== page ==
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  47. FireTag on March 3, 2012 at 9:20 PM

    Jared:

    The wishes are appreciated.

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  48. [...] I’ve read so many Bloggernaclers argue that at least correlation keeps the ward crazies from preaching “folk doctrine” as real doctrine. I completely disagree. When nothing except a short list of pablum can be discussed openly and officially, that creates an environment where crazy folk doctrine can flourish behind closed doors, never exposed to the light of critical discussion, so even the most faithful Mormons don’t know “what Mormons believe”. Maybe discussion should be reopened. [...]

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  49. Mike S on March 4, 2012 at 12:07 PM

    #44 mh:

    Don’t worry – you’re not giving me too hard of a time. I actually welcome criticism of any argument I might make. If it’s worth making the argument, it should also be defensible. So thank you for the feedback.

    In the same regard, the title of the series was specifically chosen for the purpose you mentioned. It gets peoples’ attention to focus on different things. And I absolutely do NOT expect everyone to agree with me. I appreciate discussion, however, just like you’ve done. Tell me areas where you agree. Tell me areas where you disagree. Tell me areas where you think I’ve crossed the line. Tell me areas where you think I could go further. So, the title serves its purpose.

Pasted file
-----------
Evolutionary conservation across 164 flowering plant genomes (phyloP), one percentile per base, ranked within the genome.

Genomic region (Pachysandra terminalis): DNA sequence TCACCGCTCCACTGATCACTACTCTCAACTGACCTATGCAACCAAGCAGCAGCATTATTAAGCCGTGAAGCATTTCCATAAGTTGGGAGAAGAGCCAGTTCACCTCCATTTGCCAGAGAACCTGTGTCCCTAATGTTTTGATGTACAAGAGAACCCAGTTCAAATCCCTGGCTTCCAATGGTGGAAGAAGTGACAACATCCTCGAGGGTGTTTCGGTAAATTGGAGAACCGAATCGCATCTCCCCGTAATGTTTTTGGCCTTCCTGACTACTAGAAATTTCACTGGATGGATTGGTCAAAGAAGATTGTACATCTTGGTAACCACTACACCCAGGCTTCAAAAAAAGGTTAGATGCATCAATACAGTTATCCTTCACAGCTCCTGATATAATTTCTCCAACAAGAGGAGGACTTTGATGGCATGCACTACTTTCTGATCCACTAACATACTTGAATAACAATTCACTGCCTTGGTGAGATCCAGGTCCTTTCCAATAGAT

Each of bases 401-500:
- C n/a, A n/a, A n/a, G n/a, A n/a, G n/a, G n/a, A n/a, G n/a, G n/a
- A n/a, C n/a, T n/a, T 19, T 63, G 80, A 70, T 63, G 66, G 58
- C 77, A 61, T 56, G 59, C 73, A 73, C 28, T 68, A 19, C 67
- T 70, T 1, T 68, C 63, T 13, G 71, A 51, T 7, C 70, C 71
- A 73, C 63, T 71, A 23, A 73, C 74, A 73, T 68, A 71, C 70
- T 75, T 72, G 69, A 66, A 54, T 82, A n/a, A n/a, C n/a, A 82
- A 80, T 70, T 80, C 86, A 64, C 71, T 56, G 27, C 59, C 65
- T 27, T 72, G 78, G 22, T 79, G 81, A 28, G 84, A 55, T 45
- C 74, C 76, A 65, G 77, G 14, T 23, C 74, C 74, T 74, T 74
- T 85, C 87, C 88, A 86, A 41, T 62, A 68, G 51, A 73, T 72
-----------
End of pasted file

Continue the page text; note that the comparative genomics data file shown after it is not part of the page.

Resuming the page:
And regarding the purpose of the series, by background, I am an engineer and a surgeon. My nature is to fix things. If I see something inefficient, or something that it interfering with something else, I want to find a way to make it better. And I feel the same way about the Church:

    - If we are having a hard time keeping young people, and young people have tattoos, why make a big deal about a non-doctrinal thing like tattoos?

    - If garments are a potential issue for some people, and we’ve already taken 15 inches off the arms, why not take off 2 more inches and make a camisole top? Especially if it will help just a single person.

    - If not having a specifically defined doctrine is a problem (like in the recent issue) and we have a way of canonizing revealed doctrine in our scriptures, why not use it?

    And so on. Why not fix these little things that are mountains for some people, but molehills for others? We could wait for change to come down, but isn’t our input from “below” also important? Would we have changed the temple ceremony if it wasn’t for feedback from members? Would we have changed the black and priesthood policy if it wasn’t for outside feedback? Would we have changed polygamy if it wasn’t for outside feedback? The Church doesn’t exist in a vacuum.

    I actually feel it is important to continue to give feedback.

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  50. Mike S on March 4, 2012 at 12:19 PM

    #44 mh: In fact, I’d probably screw things up pretty badly, if I were in charge.

    Me too. I guess that’s why we’re not in charge.

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  51. Ron Madson on March 4, 2012 at 11:06 PM

    Personally I would have no one in “charge”, but rather all major policy decisions be governed by real Common Consent-including total transparency leading to informed consent for malls, use of funds; policies such as allowing civil weddings followed by sealings the same day, etc. etc. as it was intended.

    As to prophecy, revealing, seering—I no longer conflate office with gifts. If they intersect great, if not then seek after it wherever it can be found and authenticated.